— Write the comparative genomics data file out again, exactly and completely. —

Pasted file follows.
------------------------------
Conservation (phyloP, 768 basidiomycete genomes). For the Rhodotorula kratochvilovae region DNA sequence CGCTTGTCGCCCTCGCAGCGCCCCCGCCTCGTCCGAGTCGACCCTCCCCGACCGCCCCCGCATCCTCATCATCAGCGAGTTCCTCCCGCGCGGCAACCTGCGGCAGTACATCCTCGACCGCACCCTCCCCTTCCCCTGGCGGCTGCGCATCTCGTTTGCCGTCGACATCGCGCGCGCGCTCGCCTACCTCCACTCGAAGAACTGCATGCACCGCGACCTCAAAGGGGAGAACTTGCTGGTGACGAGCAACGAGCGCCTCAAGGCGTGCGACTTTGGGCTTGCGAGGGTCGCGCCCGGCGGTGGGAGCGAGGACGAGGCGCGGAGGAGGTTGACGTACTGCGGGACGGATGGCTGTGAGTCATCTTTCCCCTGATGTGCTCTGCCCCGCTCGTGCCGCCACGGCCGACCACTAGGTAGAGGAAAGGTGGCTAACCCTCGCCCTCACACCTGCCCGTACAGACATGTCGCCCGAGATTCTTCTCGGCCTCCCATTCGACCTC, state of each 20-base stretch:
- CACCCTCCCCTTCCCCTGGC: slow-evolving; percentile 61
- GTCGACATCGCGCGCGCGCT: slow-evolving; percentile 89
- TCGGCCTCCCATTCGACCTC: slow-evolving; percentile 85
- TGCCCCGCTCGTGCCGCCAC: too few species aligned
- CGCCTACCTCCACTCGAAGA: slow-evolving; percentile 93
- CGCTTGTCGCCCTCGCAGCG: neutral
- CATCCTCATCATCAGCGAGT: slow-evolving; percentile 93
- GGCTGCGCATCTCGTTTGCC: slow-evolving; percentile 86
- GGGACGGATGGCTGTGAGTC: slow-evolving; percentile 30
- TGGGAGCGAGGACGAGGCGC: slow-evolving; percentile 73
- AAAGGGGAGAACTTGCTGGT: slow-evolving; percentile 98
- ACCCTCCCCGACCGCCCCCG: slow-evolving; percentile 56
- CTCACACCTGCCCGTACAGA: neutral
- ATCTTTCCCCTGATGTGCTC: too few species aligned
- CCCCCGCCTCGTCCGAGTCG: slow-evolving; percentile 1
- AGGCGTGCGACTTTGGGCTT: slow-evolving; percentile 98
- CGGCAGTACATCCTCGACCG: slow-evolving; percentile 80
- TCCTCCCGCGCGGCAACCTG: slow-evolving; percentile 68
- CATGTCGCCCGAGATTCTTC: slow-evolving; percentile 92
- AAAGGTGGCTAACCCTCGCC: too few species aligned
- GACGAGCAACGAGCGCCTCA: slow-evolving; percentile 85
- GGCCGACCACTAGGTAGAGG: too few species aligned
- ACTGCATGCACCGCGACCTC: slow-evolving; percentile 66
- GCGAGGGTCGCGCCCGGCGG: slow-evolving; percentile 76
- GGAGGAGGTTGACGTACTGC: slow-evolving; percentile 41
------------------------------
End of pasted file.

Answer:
Conservation (phyloP, 768 basidiomycete genomes). For the Rhodotorula kratochvilovae region DNA sequence CGCTTGTCGCCCTCGCAGCGCCCCCGCCTCGTCCGAGTCGACCCTCCCCGACCGCCCCCGCATCCTCATCATCAGCGAGTTCCTCCCGCGCGGCAACCTGCGGCAGTACATCCTCGACCGCACCCTCCCCTTCCCCTGGCGGCTGCGCATCTCGTTTGCCGTCGACATCGCGCGCGCGCTCGCCTACCTCCACTCGAAGAACTGCATGCACCGCGACCTCAAAGGGGAGAACTTGCTGGTGACGAGCAACGAGCGCCTCAAGGCGTGCGACTTTGGGCTTGCGAGGGTCGCGCCCGGCGGTGGGAGCGAGGACGAGGCGCGGAGGAGGTTGACGTACTGCGGGACGGATGGCTGTGAGTCATCTTTCCCCTGATGTGCTCTGCCCCGCTCGTGCCGCCACGGCCGACCACTAGGTAGAGGAAAGGTGGCTAACCCTCGCCCTCACACCTGCCCGTACAGACATGTCGCCCGAGATTCTTCTCGGCCTCCCATTCGACCTC, state of each 20-base stretch:
- CACCCTCCCCTTCCCCTGGC: slow-evolving; percentile 61
- GTCGACATCGCGCGCGCGCT: slow-evolving; percentile 89
- TCGGCCTCCCATTCGACCTC: slow-evolving; percentile 85
- TGCCCCGCTCGTGCCGCCAC: too few species aligned
- CGCCTACCTCCACTCGAAGA: slow-evolving; percentile 93
- CGCTTGTCGCCCTCGCAGCG: neutral
- CATCCTCATCATCAGCGAGT: slow-evolving; percentile 93
- GGCTGCGCATCTCGTTTGCC: slow-evolving; percentile 86
- GGGACGGATGGCTGTGAGTC: slow-evolving; percentile 30
- TGGGAGCGAGGACGAGGCGC: slow-evolving; percentile 73
- AAAGGGGAGAACTTGCTGGT: slow-evolving; percentile 98
- ACCCTCCCCGACCGCCCCCG: slow-evolving; percentile 56
- CTCACACCTGCCCGTACAGA: neutral
- ATCTTTCCCCTGATGTGCTC: too few species aligned
- CCCCCGCCTCGTCCGAGTCG: slow-evolving; percentile 1
- AGGCGTGCGACTTTGGGCTT: slow-evolving; percentile 98
- CGGCAGTACATCCTCGACCG: slow-evolving; percentile 80
- TCCTCCCGCGCGGCAACCTG: slow-evolving; percentile 68
- CATGTCGCCCGAGATTCTTC: slow-evolving; percentile 92
- AAAGGTGGCTAACCCTCGCC: too few species aligned
- GACGAGCAACGAGCGCCTCA: slow-evolving; percentile 85
- GGCCGACCACTAGGTAGAGG: too few species aligned
- ACTGCATGCACCGCGACCTC: slow-evolving; percentile 66
- GCGAGGGTCGCGCCCGGCGG: slow-evolving; percentile 76
- GGAGGAGGTTGACGTACTGC: slow-evolving; percentile 41